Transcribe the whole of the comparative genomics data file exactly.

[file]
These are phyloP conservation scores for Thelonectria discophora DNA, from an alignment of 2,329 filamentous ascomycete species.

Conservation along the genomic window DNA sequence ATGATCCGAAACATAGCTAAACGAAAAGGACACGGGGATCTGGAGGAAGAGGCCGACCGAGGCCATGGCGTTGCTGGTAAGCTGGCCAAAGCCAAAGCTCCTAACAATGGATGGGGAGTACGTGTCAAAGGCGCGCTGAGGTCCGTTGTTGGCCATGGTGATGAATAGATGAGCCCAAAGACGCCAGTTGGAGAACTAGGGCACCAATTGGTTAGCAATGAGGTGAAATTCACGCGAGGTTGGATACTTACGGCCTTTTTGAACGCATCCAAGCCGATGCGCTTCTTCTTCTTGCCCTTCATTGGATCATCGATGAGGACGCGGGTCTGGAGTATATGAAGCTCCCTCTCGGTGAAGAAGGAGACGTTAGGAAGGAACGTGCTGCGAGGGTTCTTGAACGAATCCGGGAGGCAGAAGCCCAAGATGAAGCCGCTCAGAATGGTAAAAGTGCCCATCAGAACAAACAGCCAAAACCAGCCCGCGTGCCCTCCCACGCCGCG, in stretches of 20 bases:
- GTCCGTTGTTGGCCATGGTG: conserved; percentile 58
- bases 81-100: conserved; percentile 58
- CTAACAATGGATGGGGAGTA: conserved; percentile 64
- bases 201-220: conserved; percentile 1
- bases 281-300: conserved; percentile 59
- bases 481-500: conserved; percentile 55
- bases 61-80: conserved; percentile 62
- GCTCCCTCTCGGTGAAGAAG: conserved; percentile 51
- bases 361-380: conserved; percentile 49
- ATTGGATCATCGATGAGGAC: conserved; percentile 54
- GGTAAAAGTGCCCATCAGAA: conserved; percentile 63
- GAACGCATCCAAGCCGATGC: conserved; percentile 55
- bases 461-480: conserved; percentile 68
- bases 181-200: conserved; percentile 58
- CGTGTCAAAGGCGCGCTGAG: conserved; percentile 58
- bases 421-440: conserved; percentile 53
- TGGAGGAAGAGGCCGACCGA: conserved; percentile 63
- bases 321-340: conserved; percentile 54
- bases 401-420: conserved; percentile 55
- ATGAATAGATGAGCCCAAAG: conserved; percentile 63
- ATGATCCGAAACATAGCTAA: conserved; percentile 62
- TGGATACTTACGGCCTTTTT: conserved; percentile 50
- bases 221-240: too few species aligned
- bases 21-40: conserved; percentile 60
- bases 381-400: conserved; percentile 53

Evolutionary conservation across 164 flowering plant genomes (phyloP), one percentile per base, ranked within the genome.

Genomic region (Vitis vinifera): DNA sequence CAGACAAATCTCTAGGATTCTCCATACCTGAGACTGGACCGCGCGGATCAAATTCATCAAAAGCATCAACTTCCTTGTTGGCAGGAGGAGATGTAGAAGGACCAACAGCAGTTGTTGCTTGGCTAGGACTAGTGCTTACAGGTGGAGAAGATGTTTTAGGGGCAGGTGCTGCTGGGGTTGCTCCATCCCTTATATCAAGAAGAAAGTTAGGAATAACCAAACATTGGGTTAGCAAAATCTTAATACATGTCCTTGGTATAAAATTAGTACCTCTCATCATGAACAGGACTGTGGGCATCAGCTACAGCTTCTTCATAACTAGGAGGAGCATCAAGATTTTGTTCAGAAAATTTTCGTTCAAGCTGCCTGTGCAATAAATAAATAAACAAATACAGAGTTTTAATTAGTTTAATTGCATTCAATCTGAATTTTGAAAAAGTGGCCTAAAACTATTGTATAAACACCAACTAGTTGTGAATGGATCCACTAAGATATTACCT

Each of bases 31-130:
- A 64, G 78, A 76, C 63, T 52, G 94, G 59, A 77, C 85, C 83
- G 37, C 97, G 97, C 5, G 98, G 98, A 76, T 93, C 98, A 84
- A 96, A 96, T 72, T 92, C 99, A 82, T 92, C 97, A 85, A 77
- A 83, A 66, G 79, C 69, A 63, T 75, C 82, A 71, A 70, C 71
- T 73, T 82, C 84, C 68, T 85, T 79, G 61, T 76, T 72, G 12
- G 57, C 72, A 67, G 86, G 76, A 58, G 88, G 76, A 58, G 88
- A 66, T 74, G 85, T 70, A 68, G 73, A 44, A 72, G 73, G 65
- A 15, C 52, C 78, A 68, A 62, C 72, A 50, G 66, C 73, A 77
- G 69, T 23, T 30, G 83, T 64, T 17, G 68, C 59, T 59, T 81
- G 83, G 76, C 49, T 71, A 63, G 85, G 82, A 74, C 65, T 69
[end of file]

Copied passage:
These are phyloP conservation scores for Thelonectria discophora DNA, from an alignment of 2,329 filamentous ascomycete species.

Conservation along the genomic window DNA sequence ATGATCCGAAACATAGCTAAACGAAAAGGACACGGGGATCTGGAGGAAGAGGCCGACCGAGGCCATGGCGTTGCTGGTAAGCTGGCCAAAGCCAAAGCTCCTAACAATGGATGGGGAGTACGTGTCAAAGGCGCGCTGAGGTCCGTTGTTGGCCATGGTGATGAATAGATGAGCCCAAAGACGCCAGTTGGAGAACTAGGGCACCAATTGGTTAGCAATGAGGTGAAATTCACGCGAGGTTGGATACTTACGGCCTTTTTGAACGCATCCAAGCCGATGCGCTTCTTCTTCTTGCCCTTCATTGGATCATCGATGAGGACGCGGGTCTGGAGTATATGAAGCTCCCTCTCGGTGAAGAAGGAGACGTTAGGAAGGAACGTGCTGCGAGGGTTCTTGAACGAATCCGGGAGGCAGAAGCCCAAGATGAAGCCGCTCAGAATGGTAAAAGTGCCCATCAGAACAAACAGCCAAAACCAGCCCGCGTGCCCTCCCACGCCGCG, in stretches of 20 bases:
- GTCCGTTGTTGGCCATGGTG: conserved; percentile 58
- bases 81-100: conserved; percentile 58
- CTAACAATGGATGGGGAGTA: conserved; percentile 64
- bases 201-220: conserved; percentile 1
- bases 281-300: conserved; percentile 59
- bases 481-500: conserved; percentile 55
- bases 61-80: conserved; percentile 62
- GCTCCCTCTCGGTGAAGAAG: conserved; percentile 51
- bases 361-380: conserved; percentile 49
- ATTGGATCATCGATGAGGAC: conserved; percentile 54
- GGTAAAAGTGCCCATCAGAA: conserved; percentile 63
- GAACGCATCCAAGCCGATGC: conserved; percentile 55
- bases 461-480: conserved; percentile 68
- bases 181-200: conserved; percentile 58
- CGTGTCAAAGGCGCGCTGAG: conserved; percentile 58
- bases 421-440: conserved; percentile 53
- TGGAGGAAGAGGCCGACCGA: conserved; percentile 63
- bases 321-340: conserved; percentile 54
- bases 401-420: conserved; percentile 55
- ATGAATAGATGAGCCCAAAG: conserved; percentile 63
- ATGATCCGAAACATAGCTAA: conserved; percentile 62
- TGGATACTTACGGCCTTTTT: conserved; percentile 50
- bases 221-240: too few species aligned
- bases 21-40: conserved; percentile 60
- bases 381-400: conserved; percentile 53

Evolutionary conservation across 164 flowering plant genomes (phyloP), one percentile per base, ranked within the genome.

Genomic region (Vitis vinifera): DNA sequence CAGACAAATCTCTAGGATTCTCCATACCTGAGACTGGACCGCGCGGATCAAATTCATCAAAAGCATCAACTTCCTTGTTGGCAGGAGGAGATGTAGAAGGACCAACAGCAGTTGTTGCTTGGCTAGGACTAGTGCTTACAGGTGGAGAAGATGTTTTAGGGGCAGGTGCTGCTGGGGTTGCTCCATCCCTTATATCAAGAAGAAAGTTAGGAATAACCAAACATTGGGTTAGCAAAATCTTAATACATGTCCTTGGTATAAAATTAGTACCTCTCATCATGAACAGGACTGTGGGCATCAGCTACAGCTTCTTCATAACTAGGAGGAGCATCAAGATTTTGTTCAGAAAATTTTCGTTCAAGCTGCCTGTGCAATAAATAAATAAACAAATACAGAGTTTTAATTAGTTTAATTGCATTCAATCTGAATTTTGAAAAAGTGGCCTAAAACTATTGTATAAACACCAACTAGTTGTGAATGGATCCACTAAGATATTACCT

Each of bases 31-130:
- A 64, G 78, A 76, C 63, T 52, G 94, G 59, A 77, C 85, C 83
- G 37, C 97, G 97, C 5, G 98, G 98, A 76, T 93, C 98, A 84
- A 96, A 96, T 72, T 92, C 99, A 82, T 92, C 97, A 85, A 77
- A 83, A 66, G 79, C 69, A 63, T 75, C 82, A 71, A 70, C 71
- T 73, T 82, C 84, C 68, T 85, T 79, G 61, T 76, T 72, G 12
- G 57, C 72, A 67, G 86, G 76, A 58, G 88, G 76, A 58, G 88
- A 66, T 74, G 85, T 70, A 68, G 73, A 44, A 72, G 73, G 65
- A 15, C 52, C 78, A 68, A 62, C 72, A 50, G 66, C 73, A 77
- G 69, T 23, T 30, G 83, T 64, T 17, G 68, C 59, T 59, T 81
- G 83, G 76, C 49, T 71, A 63, G 85, G 82, A 74, C 65, T 69